It seems there are some things each generation must discover for itself. Communism seems to be one of those. And as the most recent issue of Rolling Stone magazine shows, some young people are now discovering Marxism anew.
Let’s start with the obvious: Communism is a great idea. It really is. In a perfect world, every person would work according to his or her utmost ability, and every person would be satisfied with only what he or she truly needed to survive.
But it’s not a perfect world. Still, it’s hard to convince the young of that. Like those apologists for Karl Marx who dismissed the collapse of the Soviet Union and said communism simply hasn’t been implemented correctly yet, the young just know they’d get it right, despite the fact that others had failed.
That’s what Jesse Myerson truly and earnestly believes.
“Five years after Wall Street crashed, America’s banker-gamblers have only gotten richer, while huge swaths of the country are still drowning in personal debt, tens of millions of Americans remain unemployed — and the new jobs being created are largely low-wage, sub-contracted, part-time grunt work,” Myerson writes. “Millennials have been especially hard-hit by the downturn, which is probably why so many people in this generation (like myself) regard capitalism with a level of suspicion that would have been unthinkable a decade ago.”
He cites five “economic reforms” that young people should advocate: Guaranteed work for everyone; Social Security for all, “taking back” (nationalizing) the land, collectivizing production (buildings and equipment), and a “public bank” in every state.
With youthful simplicity, he lists the faults of free enterprise. He starts with how awful unemployment is.
“There are millions of people who want to work, and there’s tons of work that needs doing,” he writes. “It’s a no-brainer.”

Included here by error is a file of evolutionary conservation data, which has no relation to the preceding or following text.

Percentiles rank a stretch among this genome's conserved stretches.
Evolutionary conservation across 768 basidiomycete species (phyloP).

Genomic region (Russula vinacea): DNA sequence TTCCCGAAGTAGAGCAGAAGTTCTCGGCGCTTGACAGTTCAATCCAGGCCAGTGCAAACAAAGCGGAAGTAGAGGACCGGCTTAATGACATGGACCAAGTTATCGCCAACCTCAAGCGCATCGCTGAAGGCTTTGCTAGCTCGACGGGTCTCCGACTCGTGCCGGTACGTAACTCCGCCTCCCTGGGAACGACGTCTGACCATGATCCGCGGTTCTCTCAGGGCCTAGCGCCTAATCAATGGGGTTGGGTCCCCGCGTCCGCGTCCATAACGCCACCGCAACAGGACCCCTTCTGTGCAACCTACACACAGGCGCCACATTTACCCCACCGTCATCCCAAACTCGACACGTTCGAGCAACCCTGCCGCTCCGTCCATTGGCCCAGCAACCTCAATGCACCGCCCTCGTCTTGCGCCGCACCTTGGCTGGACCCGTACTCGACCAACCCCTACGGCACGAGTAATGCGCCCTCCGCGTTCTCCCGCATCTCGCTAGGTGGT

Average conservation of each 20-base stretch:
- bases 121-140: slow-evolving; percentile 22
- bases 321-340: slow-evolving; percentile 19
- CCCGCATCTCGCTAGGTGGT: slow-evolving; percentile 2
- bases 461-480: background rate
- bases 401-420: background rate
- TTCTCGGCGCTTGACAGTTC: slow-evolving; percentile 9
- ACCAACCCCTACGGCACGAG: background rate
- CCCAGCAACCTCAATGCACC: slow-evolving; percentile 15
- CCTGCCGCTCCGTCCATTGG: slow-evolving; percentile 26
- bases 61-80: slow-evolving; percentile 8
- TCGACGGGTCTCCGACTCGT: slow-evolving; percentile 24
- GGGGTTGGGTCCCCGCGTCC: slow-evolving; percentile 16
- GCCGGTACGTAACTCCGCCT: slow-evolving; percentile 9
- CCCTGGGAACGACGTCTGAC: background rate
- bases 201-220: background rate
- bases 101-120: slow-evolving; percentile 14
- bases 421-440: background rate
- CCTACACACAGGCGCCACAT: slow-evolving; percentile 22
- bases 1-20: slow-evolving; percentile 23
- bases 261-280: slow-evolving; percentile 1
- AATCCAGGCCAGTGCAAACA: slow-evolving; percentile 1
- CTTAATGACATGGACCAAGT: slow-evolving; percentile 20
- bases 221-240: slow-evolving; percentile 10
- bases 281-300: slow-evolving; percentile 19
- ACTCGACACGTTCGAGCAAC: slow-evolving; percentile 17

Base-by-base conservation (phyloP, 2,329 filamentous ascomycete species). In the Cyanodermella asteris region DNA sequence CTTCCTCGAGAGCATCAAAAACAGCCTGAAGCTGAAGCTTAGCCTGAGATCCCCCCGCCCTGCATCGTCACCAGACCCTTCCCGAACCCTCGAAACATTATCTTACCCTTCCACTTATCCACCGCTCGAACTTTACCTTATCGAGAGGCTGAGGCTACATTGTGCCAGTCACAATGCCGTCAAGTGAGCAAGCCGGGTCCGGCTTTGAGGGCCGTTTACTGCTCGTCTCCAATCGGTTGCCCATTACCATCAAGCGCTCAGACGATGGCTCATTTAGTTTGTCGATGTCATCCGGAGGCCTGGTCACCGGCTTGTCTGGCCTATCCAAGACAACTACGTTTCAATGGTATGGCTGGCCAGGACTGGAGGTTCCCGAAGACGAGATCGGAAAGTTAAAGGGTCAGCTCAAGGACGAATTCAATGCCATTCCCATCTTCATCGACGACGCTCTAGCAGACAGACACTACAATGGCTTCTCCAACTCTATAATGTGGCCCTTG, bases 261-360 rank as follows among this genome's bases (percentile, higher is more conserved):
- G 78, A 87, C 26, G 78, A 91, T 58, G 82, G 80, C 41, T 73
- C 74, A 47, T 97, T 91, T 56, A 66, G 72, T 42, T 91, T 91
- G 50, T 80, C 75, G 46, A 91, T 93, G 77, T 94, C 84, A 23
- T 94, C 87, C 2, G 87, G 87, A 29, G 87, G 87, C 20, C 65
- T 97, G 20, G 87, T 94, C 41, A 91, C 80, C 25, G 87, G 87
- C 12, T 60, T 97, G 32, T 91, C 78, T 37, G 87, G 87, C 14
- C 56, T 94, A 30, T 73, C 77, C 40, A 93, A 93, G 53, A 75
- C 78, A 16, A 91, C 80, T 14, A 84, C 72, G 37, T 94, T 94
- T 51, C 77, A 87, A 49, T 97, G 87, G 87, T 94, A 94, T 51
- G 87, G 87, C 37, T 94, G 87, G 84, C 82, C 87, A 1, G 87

History shows, however, that people tend to prefer picking their own jobs. No nationalized system that guarantees employment can ensure that all workers will be employed happily, skillfully, or even by choice.
Myerson says landlords are evil.
“They don’t really do anything to earn their money,” he says. “They just claim ownership of buildings and charge people who actually work for a living the majority of our incomes for the privilege of staying in boxes that these owners often didn’t build and rarely if ever improve.”
History also shows what happens when no one (or, essentially, everyone) owns the land — it’s called the “tragedy of the commons,” and it’s the precise reason Cuba and Venezuela (two tropical countries with rich, fertile soil) are rationing food in 2014.
Fellow “Millennial” Maura Pennington, responding in Forbes, points out that most young people won’t respond to Myerson’s call, simply because they know better — and want more out of life.
“People want to be free and prosperous,” she writes. “That doesn’t entail collecting a check from a pool of others’ productive efforts. Millennials would have to be fools to want their livelihoods funded and assigned by the state. We all read Lois Lowry’s ‘The Giver’ in middle school. We know how that ends.”